Born 1 May 1847 at Byrdir, Llanynys parish, Vale of Clwyd. His father, Thomas Williams, was a cousin of Sir Charles James Watkin Williams. He frequented the school of J. D. Jones, the musician; in 1868 he was at a Ruthin eisteddfod, enjoying the company of such varied characters as Nefydd, Talhaiarn, and Llew Llwyfo. He tried his hand at several occupations before joining the Denbighshire police force in 1870, and from that year till 1880 (except for one spell of keeping school) he kept the peace in rural districts like Pentrefoelas and Llanefydd, moving in the company of men who read and thought, writing a little poetry, attuning his ears to the voices of tradition and folk-lore. He retired from the police force towards the end of the summer of 1880; he commenced preaching, and without any kind of college education, was, in 1881, invited to become minister to the Baptists of Abergele, where he met Emrys ap Iwan; in 1886 he moved south to Shiloh, Tredegar; in 1897 he became minister of Balliol Road church, Bootle, Lancashire, and there he remained until his death on 24 March, 1922.
In person he was immensely tall, broad in proportion, a fine handsome presence; as a preacher he developed into one of the most powerful in his denomination, with his homely manner, his rich vocabulary from the Vale of Clwyd, preaching sound evangelical doctrine with a background of enlightened humanism. One can follow his developments, both as regards resources and style, from his article on aesthetics and religion in the Seren Gomer of 1883 to the address from the chair at the Baptist Union meetings of 1905, ending up with the polished prose of his paper before the Baptist Historical Society in 1911. He composed several hymns; the best known is ‘Bydd canu yn y nefoedd,’ written as early as 1867.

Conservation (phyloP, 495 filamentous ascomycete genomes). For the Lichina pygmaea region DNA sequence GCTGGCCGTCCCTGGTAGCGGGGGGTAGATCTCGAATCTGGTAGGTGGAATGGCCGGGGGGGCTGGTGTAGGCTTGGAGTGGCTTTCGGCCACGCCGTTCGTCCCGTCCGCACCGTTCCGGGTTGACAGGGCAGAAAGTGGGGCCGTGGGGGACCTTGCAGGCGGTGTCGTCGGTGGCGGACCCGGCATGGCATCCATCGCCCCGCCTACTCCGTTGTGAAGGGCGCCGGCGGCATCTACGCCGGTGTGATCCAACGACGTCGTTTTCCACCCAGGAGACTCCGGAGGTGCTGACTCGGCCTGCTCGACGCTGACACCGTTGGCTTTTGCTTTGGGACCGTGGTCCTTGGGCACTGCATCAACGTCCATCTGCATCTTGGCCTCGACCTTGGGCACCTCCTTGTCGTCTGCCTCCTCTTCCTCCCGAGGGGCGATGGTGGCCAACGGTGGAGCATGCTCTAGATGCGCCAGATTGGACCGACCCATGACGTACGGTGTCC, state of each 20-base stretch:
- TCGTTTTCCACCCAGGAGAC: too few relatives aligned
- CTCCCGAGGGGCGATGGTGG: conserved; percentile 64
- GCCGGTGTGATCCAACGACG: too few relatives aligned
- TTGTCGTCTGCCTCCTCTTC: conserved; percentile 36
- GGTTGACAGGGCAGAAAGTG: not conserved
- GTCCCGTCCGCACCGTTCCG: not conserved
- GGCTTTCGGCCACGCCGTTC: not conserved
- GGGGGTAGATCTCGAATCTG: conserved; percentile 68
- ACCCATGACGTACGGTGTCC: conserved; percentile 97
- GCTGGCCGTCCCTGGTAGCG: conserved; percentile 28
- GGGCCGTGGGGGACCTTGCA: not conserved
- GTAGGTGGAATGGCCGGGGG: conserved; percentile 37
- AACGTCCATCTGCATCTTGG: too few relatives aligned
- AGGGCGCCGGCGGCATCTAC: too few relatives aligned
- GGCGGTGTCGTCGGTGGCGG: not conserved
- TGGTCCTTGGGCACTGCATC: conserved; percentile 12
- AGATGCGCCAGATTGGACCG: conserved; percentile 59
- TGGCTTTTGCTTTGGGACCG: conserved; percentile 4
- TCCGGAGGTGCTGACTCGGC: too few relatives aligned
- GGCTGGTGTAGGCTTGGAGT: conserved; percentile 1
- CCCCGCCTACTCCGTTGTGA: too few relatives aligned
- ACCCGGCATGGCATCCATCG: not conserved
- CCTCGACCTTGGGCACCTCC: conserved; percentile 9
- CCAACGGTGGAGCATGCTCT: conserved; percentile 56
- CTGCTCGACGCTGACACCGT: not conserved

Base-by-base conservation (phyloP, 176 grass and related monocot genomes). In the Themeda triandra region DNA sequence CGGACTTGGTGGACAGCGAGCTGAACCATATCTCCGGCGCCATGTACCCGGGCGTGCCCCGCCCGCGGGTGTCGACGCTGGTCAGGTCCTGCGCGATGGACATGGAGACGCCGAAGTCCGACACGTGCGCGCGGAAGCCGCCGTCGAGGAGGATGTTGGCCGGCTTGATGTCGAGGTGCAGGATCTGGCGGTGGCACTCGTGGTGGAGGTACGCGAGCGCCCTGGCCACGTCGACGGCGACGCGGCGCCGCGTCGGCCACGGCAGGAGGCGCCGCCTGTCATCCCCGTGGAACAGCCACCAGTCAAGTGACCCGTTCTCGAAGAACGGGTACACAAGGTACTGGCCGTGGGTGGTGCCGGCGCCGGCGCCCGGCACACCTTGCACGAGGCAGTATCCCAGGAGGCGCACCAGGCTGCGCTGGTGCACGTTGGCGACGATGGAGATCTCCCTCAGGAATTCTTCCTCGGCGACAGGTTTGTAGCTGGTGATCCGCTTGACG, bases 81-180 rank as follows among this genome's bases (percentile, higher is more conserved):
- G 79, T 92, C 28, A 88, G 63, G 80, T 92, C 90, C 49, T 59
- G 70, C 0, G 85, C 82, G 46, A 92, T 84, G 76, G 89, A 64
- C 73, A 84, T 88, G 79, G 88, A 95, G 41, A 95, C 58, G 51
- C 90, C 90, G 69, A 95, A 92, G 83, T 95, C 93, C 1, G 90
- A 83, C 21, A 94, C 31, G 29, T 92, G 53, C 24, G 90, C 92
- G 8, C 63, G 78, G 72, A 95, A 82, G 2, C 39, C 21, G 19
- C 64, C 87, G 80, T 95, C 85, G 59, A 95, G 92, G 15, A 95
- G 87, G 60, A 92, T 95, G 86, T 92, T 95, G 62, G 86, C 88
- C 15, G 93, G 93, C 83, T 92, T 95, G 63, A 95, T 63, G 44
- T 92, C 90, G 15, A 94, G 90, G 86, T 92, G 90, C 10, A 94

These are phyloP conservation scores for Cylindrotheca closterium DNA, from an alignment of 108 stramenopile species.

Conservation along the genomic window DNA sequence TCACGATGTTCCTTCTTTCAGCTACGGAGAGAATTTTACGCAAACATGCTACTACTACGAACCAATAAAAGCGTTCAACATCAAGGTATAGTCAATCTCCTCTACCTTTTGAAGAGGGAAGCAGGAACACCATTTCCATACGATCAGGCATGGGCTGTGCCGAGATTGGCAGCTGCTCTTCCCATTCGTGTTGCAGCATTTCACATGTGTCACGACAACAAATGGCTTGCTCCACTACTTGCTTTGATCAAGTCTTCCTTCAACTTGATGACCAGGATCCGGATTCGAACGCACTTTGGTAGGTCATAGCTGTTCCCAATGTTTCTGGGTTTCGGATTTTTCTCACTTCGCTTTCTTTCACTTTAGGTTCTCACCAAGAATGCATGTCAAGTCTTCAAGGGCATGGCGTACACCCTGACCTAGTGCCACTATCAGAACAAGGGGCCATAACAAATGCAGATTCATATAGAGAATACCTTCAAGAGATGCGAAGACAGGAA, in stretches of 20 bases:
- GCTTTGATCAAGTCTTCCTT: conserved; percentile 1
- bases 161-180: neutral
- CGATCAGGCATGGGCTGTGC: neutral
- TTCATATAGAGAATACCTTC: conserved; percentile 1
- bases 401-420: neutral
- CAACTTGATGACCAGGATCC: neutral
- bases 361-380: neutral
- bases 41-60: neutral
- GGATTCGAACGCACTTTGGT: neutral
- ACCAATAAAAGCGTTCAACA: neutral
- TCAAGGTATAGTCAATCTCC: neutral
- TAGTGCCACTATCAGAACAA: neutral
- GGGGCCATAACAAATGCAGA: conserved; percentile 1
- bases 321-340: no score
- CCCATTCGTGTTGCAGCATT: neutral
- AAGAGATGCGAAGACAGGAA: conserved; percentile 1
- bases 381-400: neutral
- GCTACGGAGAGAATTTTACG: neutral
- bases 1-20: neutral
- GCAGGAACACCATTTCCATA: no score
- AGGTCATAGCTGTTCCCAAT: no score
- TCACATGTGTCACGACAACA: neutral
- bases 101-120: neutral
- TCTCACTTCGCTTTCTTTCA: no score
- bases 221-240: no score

As an eisteddfodwr, he was in the front rank; everybody enjoyed his addresses from the logan stone, with their piercing wit and virile patriotism; they were published as a volume, Damhegion y Maen Llog, in 1922. For a time he was a keen competitor himself; he secured the prize for a pastoral ode at the London national eisteddfod, 1887, for a romance at the Brecon national eisteddfod, 1889. He published his Odlau in 1879, Yr Aifft in 1885, and Breuddwyd Sion y Bragwr in 1890. In his latter years he was full of enthusiasm for the Welsh drama; he had published two scriptural dramas, based on the story of Moses in 1903 and 1907; but his most ambitious effort, Owain Glyndwr, was acted and published in 1915. He was deeply touched by the revival of 1904-5, and his Key and Guide to Welsh, published in 1911, was really an effort to rouse the young members of his church, many of them with insufficient knowledge of Welsh, to polish up their knowledge of it, examine its niceties, and at the same time open their minds to the doctrines enshrined in the language and bring to fruition the lessons of the revival.
Because of his great literary output and his long and honourable connection with the national festival, the Eisteddfod authorities were glad to avail themselves of the offer of his children that they should endow an annual prize directly associated with Pedr Hir's name.
Published date: 1959
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